The December 2020 issue of the Journal of Chemical Education is now available online to subscribers. Topics featured in this issue include: teaching during COVID-19; examining models used by students; chemical structure; game-based learning; interdisciplinary courses; teaching chemistry using plants; laboratory instruction with real-world context; fluorescence; exploring spectroscopy; thermodynamics; chemical education research; from the archives: photography.
Learning How to Do Chemistry
The June 2020 issue of the Journal of Chemical Education is now available online to subscribers. Topics featured in this issue include: innovative curriculum; exploring kinetics; engaging organic chemistry activities; molecular structure and symmetry; polymer chemistry; technology-based instruction; synthesis laboratories; undergraduate research experiences; from the archives: bath bombs and cosmetics chemistry.
The Ruben's Tube (also known as a Flame Tube) is a classic experiment used in physics classes. There's also a bit of chemistry to be learned while experimenting with a Ruben's Tube...
Chemistry Education in Times of Disruption
The May 2020 issue of the Journal of Chemical Education is now available online to subscribers. Topics featured in this issue include: understanding structures; digital information and web-based learning; exploring everyday chemistry; curriculum innovations; games for teaching; NMR spectroscopy; examining properties of organic liquids; biochemistry laboratories; analytical and physical chemistry laboratories; computational chemistry; innovative low-cost instruments; research on knowledge and skills for teachers and chemists; from the archives: hands-on chemistry at home.
With the current global COVID-19 pandemic, there has been much discussion of “flattening the curve” by social distancing. These ideas can be demonstrated chemically, for example, by the iron-catalyzed decomposition of hydrogen peroxide to produce an oxygen gas foam. Decreased hydrogen peroxide concentrations, representing decreased human population concentrations from social distancing, produce oxygen gas foam, representing cases of illness, at a slower rate. A similar demonstration can be achieved using the popular Diet Coke and Mentos experiment. These simple experiments are best used as stand-alone demonstrations.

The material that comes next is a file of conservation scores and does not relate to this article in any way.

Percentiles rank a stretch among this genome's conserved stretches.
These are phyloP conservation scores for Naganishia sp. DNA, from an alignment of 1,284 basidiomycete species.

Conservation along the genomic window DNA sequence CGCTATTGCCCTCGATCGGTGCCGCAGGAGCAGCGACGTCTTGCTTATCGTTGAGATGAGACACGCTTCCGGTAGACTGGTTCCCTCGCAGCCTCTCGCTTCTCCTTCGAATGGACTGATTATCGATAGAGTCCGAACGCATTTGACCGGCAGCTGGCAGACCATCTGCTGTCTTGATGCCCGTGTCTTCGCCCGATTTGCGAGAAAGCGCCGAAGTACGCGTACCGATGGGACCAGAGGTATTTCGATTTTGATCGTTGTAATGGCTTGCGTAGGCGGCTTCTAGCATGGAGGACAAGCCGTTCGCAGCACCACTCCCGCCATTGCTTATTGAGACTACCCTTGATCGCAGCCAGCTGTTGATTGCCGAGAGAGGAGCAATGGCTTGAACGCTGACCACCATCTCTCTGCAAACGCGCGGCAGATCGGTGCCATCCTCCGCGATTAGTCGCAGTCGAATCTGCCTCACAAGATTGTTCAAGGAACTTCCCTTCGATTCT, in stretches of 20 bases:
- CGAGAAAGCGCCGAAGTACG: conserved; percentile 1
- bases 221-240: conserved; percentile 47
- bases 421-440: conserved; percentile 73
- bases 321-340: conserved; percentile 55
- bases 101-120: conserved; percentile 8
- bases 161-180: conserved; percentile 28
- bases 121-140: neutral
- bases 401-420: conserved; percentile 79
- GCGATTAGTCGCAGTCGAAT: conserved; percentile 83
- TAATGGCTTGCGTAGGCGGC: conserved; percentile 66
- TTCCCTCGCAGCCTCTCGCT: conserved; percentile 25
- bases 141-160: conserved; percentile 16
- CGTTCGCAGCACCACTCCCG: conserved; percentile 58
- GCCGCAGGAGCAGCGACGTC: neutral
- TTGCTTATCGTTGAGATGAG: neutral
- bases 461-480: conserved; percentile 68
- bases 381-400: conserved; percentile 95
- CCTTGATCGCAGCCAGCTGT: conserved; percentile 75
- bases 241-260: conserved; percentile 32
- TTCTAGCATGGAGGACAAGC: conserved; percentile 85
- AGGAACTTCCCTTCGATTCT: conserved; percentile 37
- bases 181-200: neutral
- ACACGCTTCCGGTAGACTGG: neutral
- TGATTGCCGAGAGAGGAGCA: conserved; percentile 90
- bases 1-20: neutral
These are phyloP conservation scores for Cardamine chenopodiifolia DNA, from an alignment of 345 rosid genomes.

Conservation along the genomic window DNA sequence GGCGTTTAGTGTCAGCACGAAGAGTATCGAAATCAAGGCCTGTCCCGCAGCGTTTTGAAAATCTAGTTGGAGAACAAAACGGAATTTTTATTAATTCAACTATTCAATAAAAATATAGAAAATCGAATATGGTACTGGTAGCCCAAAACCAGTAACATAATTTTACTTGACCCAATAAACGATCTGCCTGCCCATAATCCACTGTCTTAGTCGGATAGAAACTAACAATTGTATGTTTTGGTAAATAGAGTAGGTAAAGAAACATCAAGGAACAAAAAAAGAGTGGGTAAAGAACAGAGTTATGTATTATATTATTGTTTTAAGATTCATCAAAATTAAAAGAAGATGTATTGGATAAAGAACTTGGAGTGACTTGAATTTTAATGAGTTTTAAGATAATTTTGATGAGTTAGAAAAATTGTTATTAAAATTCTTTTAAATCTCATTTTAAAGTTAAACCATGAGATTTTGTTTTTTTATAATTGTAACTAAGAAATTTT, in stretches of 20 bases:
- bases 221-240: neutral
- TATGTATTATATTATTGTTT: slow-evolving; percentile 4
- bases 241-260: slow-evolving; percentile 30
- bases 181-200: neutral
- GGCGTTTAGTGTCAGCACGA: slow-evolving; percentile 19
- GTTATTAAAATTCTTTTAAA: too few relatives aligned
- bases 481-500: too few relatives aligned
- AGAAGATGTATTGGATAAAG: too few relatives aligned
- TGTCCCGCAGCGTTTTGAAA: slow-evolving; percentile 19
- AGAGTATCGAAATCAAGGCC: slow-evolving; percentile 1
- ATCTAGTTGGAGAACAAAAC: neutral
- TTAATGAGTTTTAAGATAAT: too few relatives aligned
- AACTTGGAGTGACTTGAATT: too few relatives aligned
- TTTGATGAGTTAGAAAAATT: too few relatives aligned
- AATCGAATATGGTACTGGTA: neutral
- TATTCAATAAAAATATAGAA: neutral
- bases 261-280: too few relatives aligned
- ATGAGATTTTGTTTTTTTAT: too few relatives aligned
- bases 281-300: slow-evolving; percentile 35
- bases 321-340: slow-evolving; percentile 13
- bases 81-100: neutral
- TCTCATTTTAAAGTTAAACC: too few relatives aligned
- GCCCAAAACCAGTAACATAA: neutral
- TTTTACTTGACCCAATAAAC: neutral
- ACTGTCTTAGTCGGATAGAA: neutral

Developing Students’ Scientific Reasoning - The March 2020 issue of the Journal of Chemical Education is now available online to subscribers. Topics featured in this issue include: nanochemistry; innovative curriculum; teaching with games; teaching with food chemistry and natural products; infrared applications; analysis using color, images, and visualization; environmental chemistry; computer-aided organic chemistry; synthesis laboratories; physical chemistry; graduate school climate assessment; chemical education research: introductory chemistry and student success.
Solutions of copper (II) dissolved in acetone are easy to prepare, and can display orange, yellow, green, and blue color depending upon conditions. Such solutions allow for a variety of demonstrations and experiments that illustrate principles of chemical equilibrium.
Inspiring Teaching and Learning Chemistry for 97 Years
The January 2020 issue of the Journal of Chemical Education is now available online to subscribers. Topics featured in this issue include: activities using household materials; demonstrations; health-oriented experiments; microplastics; environmental chemistry labs; fluorescence; surface chemistry; cost-effective equipment; augmented & virtual reality; laboratory curriculum; examining learning in general chemistry; organic chemistry teaching resource; from the archives: developing oral communication skills.
Have you heard that TERC, a nonprofit, has launched a STEM Teacher Leadership Network funded by the National Science Foundation? The online community is for aspiring or current teacher leaders, researchers and administration to improve STEM education, effect policy and discuss the changes to the future of STEM education in a collaborative online collegial network.
Chemistry and lasers can be used to create a demonstration that includes several colors and flashing lights. This demonstration connects to topics in quantum chemistry and phase changes.